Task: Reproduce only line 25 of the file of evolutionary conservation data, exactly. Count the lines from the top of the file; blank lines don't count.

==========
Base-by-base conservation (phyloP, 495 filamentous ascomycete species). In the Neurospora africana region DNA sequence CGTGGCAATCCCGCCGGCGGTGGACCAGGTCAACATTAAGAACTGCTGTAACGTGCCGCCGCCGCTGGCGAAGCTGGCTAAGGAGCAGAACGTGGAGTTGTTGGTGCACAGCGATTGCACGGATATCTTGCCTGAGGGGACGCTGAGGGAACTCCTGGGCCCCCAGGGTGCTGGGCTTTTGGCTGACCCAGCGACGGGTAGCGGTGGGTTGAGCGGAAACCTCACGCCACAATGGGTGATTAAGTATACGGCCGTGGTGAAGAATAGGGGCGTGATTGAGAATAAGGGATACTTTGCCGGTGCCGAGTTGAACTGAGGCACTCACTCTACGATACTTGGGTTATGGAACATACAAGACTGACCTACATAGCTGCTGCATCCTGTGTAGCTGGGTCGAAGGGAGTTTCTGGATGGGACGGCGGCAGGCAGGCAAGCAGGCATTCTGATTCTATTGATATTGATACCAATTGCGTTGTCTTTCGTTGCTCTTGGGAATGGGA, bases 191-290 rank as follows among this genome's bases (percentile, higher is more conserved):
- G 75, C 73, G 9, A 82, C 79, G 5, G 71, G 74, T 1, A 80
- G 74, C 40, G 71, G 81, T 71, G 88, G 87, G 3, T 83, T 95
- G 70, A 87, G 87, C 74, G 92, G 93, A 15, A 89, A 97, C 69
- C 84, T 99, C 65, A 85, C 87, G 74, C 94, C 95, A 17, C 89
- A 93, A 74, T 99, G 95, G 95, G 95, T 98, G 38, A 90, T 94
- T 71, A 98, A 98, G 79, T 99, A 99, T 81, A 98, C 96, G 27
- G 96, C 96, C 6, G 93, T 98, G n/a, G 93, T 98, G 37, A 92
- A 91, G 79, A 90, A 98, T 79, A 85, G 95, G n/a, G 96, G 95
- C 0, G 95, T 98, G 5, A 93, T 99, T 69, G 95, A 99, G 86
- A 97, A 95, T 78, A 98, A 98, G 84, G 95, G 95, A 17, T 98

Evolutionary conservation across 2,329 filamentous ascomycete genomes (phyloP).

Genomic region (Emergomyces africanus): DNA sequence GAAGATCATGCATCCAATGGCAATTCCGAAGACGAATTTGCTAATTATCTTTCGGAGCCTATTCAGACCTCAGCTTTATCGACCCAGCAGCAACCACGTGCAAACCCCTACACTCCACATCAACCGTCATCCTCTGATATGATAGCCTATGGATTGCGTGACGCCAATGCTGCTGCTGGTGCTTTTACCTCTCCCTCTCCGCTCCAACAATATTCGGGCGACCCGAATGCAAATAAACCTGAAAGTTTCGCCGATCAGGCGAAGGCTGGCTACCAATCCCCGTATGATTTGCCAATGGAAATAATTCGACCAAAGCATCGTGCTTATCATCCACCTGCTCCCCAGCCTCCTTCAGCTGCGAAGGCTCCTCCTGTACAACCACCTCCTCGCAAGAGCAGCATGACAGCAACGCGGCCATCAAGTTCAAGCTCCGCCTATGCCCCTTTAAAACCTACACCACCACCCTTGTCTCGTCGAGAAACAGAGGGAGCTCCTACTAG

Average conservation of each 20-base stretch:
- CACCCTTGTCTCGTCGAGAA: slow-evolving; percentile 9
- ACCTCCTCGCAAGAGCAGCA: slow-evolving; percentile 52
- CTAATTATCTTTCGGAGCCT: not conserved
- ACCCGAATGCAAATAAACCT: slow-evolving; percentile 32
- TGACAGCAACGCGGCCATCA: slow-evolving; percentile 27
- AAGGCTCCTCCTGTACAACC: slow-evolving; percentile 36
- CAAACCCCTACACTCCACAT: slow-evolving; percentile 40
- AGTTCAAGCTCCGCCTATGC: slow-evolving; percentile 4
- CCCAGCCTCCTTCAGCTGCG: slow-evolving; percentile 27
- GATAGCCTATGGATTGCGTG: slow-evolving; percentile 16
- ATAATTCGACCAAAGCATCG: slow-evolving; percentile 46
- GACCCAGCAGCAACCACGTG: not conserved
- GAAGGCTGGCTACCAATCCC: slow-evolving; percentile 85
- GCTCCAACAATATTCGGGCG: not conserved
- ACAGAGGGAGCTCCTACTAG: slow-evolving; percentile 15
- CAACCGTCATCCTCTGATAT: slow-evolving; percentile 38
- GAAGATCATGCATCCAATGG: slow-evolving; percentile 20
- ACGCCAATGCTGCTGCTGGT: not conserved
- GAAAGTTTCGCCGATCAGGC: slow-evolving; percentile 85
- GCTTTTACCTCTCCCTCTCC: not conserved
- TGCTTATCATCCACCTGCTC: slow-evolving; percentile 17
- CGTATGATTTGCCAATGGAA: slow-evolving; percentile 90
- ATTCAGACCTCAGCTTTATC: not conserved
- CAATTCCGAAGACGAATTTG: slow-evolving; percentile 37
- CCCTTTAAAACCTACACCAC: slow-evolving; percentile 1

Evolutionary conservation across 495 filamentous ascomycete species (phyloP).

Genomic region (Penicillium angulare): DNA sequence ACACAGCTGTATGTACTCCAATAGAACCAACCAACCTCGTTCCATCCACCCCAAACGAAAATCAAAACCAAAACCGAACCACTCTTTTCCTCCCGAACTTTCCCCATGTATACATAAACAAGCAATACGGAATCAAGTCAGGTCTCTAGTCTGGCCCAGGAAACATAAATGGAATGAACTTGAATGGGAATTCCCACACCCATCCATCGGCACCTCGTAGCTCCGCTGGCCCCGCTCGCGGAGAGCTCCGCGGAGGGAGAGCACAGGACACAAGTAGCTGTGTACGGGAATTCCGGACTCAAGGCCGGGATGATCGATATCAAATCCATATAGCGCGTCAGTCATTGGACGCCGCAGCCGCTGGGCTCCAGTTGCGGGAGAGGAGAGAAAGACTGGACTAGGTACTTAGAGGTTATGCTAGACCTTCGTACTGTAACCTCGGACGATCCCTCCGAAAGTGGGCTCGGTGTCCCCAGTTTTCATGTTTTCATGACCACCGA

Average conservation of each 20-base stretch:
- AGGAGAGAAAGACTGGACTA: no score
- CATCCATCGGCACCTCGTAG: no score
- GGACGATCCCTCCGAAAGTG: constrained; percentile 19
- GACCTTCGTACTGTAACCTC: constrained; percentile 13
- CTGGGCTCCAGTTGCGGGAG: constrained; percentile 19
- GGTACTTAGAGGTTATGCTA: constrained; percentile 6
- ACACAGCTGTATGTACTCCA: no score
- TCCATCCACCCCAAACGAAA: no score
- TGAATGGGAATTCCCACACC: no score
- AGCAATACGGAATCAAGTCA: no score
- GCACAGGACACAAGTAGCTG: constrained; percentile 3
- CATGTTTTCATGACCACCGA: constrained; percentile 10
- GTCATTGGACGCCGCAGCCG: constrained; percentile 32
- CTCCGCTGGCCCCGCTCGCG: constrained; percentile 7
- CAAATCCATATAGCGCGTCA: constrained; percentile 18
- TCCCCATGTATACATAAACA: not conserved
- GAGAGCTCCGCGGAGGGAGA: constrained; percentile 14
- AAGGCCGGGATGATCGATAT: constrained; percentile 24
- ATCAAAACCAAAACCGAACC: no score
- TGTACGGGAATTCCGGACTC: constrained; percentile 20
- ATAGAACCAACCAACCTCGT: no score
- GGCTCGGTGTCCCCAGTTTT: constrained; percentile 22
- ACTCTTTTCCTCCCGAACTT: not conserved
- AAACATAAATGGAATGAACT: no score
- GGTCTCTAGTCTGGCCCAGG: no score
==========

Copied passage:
- ATAATTCGACCAAAGCATCG: slow-evolving; percentile 46